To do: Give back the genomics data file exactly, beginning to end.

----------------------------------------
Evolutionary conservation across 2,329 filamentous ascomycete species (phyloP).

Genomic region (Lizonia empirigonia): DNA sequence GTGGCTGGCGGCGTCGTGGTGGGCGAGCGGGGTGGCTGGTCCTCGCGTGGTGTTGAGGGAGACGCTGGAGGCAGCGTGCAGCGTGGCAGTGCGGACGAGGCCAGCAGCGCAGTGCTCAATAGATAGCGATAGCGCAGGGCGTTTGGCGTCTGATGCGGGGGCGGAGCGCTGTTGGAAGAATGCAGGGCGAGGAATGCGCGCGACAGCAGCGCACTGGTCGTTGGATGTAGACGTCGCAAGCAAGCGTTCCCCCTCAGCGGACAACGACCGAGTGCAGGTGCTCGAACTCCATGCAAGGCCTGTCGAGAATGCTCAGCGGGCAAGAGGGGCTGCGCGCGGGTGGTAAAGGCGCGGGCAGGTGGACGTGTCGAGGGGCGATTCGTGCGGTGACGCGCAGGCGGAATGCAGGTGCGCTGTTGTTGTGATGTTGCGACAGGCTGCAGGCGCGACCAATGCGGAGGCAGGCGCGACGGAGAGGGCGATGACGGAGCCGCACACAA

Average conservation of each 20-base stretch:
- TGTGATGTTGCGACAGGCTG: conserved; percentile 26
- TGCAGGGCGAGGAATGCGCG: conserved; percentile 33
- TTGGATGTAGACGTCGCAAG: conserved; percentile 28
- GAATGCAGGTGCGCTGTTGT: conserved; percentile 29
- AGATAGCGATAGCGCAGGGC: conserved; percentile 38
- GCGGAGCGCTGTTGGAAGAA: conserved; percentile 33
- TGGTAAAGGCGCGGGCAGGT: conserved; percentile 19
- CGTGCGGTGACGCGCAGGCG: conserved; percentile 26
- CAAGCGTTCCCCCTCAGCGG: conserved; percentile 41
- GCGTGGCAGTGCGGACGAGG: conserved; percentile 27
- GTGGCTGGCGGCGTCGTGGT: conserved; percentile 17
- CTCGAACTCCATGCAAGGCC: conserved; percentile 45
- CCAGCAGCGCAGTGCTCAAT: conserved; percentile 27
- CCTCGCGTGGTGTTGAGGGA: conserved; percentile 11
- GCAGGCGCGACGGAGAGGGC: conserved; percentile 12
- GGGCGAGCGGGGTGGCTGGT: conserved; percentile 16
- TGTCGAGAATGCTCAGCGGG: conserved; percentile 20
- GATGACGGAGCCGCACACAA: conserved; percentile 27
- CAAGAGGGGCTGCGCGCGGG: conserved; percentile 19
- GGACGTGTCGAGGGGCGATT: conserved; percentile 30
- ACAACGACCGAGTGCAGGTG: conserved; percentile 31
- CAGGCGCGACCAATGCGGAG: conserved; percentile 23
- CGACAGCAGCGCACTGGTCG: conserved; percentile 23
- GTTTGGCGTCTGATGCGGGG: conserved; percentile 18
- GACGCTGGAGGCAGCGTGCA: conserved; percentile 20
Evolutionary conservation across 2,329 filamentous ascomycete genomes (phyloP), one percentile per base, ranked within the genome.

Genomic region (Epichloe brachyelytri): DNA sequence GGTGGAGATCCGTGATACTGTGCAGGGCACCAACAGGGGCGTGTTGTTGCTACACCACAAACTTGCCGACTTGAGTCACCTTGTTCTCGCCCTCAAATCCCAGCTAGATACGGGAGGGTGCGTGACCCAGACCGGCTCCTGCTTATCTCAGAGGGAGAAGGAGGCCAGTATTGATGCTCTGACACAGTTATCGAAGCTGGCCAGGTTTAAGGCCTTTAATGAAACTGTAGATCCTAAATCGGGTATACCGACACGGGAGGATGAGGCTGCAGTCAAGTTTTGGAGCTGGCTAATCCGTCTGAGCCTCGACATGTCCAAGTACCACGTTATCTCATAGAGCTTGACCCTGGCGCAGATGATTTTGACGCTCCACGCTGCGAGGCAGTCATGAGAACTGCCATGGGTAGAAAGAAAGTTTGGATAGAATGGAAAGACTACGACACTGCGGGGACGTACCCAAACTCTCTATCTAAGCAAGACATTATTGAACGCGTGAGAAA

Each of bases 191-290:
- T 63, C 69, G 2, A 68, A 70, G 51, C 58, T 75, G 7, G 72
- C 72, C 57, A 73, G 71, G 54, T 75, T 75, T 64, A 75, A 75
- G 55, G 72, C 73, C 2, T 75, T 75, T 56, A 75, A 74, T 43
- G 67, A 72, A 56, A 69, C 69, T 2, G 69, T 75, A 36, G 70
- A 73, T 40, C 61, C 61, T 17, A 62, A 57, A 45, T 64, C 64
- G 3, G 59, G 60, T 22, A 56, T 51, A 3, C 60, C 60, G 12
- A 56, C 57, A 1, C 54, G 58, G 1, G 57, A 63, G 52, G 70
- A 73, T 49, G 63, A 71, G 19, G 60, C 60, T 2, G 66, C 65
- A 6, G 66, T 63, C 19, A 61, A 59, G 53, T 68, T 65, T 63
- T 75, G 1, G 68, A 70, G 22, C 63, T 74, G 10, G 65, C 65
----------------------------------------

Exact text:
Evolutionary conservation across 2,329 filamentous ascomycete species (phyloP).

Genomic region (Lizonia empirigonia): DNA sequence GTGGCTGGCGGCGTCGTGGTGGGCGAGCGGGGTGGCTGGTCCTCGCGTGGTGTTGAGGGAGACGCTGGAGGCAGCGTGCAGCGTGGCAGTGCGGACGAGGCCAGCAGCGCAGTGCTCAATAGATAGCGATAGCGCAGGGCGTTTGGCGTCTGATGCGGGGGCGGAGCGCTGTTGGAAGAATGCAGGGCGAGGAATGCGCGCGACAGCAGCGCACTGGTCGTTGGATGTAGACGTCGCAAGCAAGCGTTCCCCCTCAGCGGACAACGACCGAGTGCAGGTGCTCGAACTCCATGCAAGGCCTGTCGAGAATGCTCAGCGGGCAAGAGGGGCTGCGCGCGGGTGGTAAAGGCGCGGGCAGGTGGACGTGTCGAGGGGCGATTCGTGCGGTGACGCGCAGGCGGAATGCAGGTGCGCTGTTGTTGTGATGTTGCGACAGGCTGCAGGCGCGACCAATGCGGAGGCAGGCGCGACGGAGAGGGCGATGACGGAGCCGCACACAA

Average conservation of each 20-base stretch:
- TGTGATGTTGCGACAGGCTG: conserved; percentile 26
- TGCAGGGCGAGGAATGCGCG: conserved; percentile 33
- TTGGATGTAGACGTCGCAAG: conserved; percentile 28
- GAATGCAGGTGCGCTGTTGT: conserved; percentile 29
- AGATAGCGATAGCGCAGGGC: conserved; percentile 38
- GCGGAGCGCTGTTGGAAGAA: conserved; percentile 33
- TGGTAAAGGCGCGGGCAGGT: conserved; percentile 19
- CGTGCGGTGACGCGCAGGCG: conserved; percentile 26
- CAAGCGTTCCCCCTCAGCGG: conserved; percentile 41
- GCGTGGCAGTGCGGACGAGG: conserved; percentile 27
- GTGGCTGGCGGCGTCGTGGT: conserved; percentile 17
- CTCGAACTCCATGCAAGGCC: conserved; percentile 45
- CCAGCAGCGCAGTGCTCAAT: conserved; percentile 27
- CCTCGCGTGGTGTTGAGGGA: conserved; percentile 11
- GCAGGCGCGACGGAGAGGGC: conserved; percentile 12
- GGGCGAGCGGGGTGGCTGGT: conserved; percentile 16
- TGTCGAGAATGCTCAGCGGG: conserved; percentile 20
- GATGACGGAGCCGCACACAA: conserved; percentile 27
- CAAGAGGGGCTGCGCGCGGG: conserved; percentile 19
- GGACGTGTCGAGGGGCGATT: conserved; percentile 30
- ACAACGACCGAGTGCAGGTG: conserved; percentile 31
- CAGGCGCGACCAATGCGGAG: conserved; percentile 23
- CGACAGCAGCGCACTGGTCG: conserved; percentile 23
- GTTTGGCGTCTGATGCGGGG: conserved; percentile 18
- GACGCTGGAGGCAGCGTGCA: conserved; percentile 20
Evolutionary conservation across 2,329 filamentous ascomycete genomes (phyloP), one percentile per base, ranked within the genome.

Genomic region (Epichloe brachyelytri): DNA sequence GGTGGAGATCCGTGATACTGTGCAGGGCACCAACAGGGGCGTGTTGTTGCTACACCACAAACTTGCCGACTTGAGTCACCTTGTTCTCGCCCTCAAATCCCAGCTAGATACGGGAGGGTGCGTGACCCAGACCGGCTCCTGCTTATCTCAGAGGGAGAAGGAGGCCAGTATTGATGCTCTGACACAGTTATCGAAGCTGGCCAGGTTTAAGGCCTTTAATGAAACTGTAGATCCTAAATCGGGTATACCGACACGGGAGGATGAGGCTGCAGTCAAGTTTTGGAGCTGGCTAATCCGTCTGAGCCTCGACATGTCCAAGTACCACGTTATCTCATAGAGCTTGACCCTGGCGCAGATGATTTTGACGCTCCACGCTGCGAGGCAGTCATGAGAACTGCCATGGGTAGAAAGAAAGTTTGGATAGAATGGAAAGACTACGACACTGCGGGGACGTACCCAAACTCTCTATCTAAGCAAGACATTATTGAACGCGTGAGAAA

Each of bases 191-290:
- T 63, C 69, G 2, A 68, A 70, G 51, C 58, T 75, G 7, G 72
- C 72, C 57, A 73, G 71, G 54, T 75, T 75, T 64, A 75, A 75
- G 55, G 72, C 73, C 2, T 75, T 75, T 56, A 75, A 74, T 43
- G 67, A 72, A 56, A 69, C 69, T 2, G 69, T 75, A 36, G 70
- A 73, T 40, C 61, C 61, T 17, A 62, A 57, A 45, T 64, C 64
- G 3, G 59, G 60, T 22, A 56, T 51, A 3, C 60, C 60, G 12
- A 56, C 57, A 1, C 54, G 58, G 1, G 57, A 63, G 52, G 70
- A 73, T 49, G 63, A 71, G 19, G 60, C 60, T 2, G 66, C 65
- A 6, G 66, T 63, C 19, A 61, A 59, G 53, T 68, T 65, T 63
- T 75, G 1, G 68, A 70, G 22, C 63, T 74, G 10, G 65, C 65